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psychiatry biology autism ADHD

J-A Micoulaud-Franchi, A McGonigal, R Lopez, C Daudet, I Kotwas, F Bartolomei
The technique of electroencephalographic neurofeedback (EEG NF) emerged in the 1970s and is a technique that measures a subject's EEG signal, processes it in real time, extracts a parameter of interest and presents this information in visual or auditory form. The goal is to effectuate a behavioural modification by modulating brain activity. The EEG NF opens new therapeutic possibilities in the fields of psychiatry and neurology. However, the development of EEG NF in clinical practice requires (i) a good level of evidence of therapeutic efficacy of this technique, (ii) a good practice guide for this technique...
December 2015: Neurophysiologie Clinique, Clinical Neurophysiology
Henriette Schmock, Anders Vangkilde, Kit Melissa Larsen, Elvira Fischer, Michelle Rosgaard Birknow, Jens Richardt Møllegaard Jepsen, Charlotte Olesen, Flemming Skovby, Kerstin Jessica Plessen, Morten Mørup, Ollie Hulme, William Frans Christiaan Baaré, Michael Didriksen, Hartwig Roman Siebner, Thomas Werge, Line Olsen
BACKGROUND: Neurodevelopmental brain disorders such as schizophrenia, autism and attention deficit hyperactivity disorder are complex disorders with heterogeneous etiologies. Schizophrenia and autism are difficult to treat and often cause major individual suffering largely owing to our limited understanding of the disease biology. Thus our understanding of the biological pathogenesis needs to be substantiated to enable development of more targeted treatment options with improved efficacy...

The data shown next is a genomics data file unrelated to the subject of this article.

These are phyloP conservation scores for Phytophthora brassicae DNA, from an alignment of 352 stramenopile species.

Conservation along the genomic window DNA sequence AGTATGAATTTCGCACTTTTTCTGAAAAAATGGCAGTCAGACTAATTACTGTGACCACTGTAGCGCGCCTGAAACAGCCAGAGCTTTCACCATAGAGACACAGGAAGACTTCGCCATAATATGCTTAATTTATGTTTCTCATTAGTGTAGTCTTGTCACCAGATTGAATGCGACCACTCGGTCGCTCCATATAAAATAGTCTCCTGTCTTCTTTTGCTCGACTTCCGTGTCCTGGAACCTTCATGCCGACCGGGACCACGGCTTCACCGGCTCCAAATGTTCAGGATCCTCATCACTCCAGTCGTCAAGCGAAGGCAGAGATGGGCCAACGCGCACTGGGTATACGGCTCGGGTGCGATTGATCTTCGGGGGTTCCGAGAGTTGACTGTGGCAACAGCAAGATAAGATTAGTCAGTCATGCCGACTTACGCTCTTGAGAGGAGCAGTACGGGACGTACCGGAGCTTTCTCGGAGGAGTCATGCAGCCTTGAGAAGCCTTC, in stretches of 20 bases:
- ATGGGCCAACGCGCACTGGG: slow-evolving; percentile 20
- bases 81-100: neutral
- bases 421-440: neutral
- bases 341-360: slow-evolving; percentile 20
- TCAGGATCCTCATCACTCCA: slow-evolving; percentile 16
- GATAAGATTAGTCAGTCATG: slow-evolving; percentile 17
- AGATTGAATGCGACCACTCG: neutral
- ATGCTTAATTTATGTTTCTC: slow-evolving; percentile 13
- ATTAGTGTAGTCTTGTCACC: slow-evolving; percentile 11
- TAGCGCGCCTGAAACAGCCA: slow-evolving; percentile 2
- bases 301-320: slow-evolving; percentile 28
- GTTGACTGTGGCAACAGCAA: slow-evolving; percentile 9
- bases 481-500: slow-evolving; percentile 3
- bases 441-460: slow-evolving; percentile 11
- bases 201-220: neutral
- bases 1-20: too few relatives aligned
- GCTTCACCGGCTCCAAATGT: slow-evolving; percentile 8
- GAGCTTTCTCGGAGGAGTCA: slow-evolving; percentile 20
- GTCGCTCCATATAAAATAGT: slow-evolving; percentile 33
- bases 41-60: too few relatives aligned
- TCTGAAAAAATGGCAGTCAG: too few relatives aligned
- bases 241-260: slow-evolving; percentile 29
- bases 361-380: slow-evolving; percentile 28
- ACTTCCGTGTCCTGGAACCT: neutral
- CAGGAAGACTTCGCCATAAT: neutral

2015: BMC Psychiatry
Teri Smith, Susan Sharp, Ann M Manzardo, Merlin G Butler
Advances made in genetic testing and tools applied to pharmacogenetics are increasingly being used to inform clinicians in fields such as oncology, hematology, diabetes (endocrinology), cardiology and expanding into psychiatry by examining the influences of genetics on drug efficacy and metabolism. We present a clinical case example of an adolescent male with anxiety, attention deficit hyperactivity disorder (ADHD) and autism spectrum disorder who did not tolerate numerous medications and dosages over several years in attempts to manage his symptoms...
2015: International Journal of Molecular Sciences
Lauren C Milner, Mildred K Cho
BACKGROUND: Biomedical research is influenced by many factors, including the involvement of stakeholder groups invested in research outcomes. Stakeholder involvement in research efforts raise questions of justice as their specific interests and motivations play a role in directing research resources that ultimately produce knowledge shaping how different conditions (and affected individuals) are understood and treated by society. This issue is highly relevant to child psychiatry research where diagnostic criteria and treatment strategies are often controversial...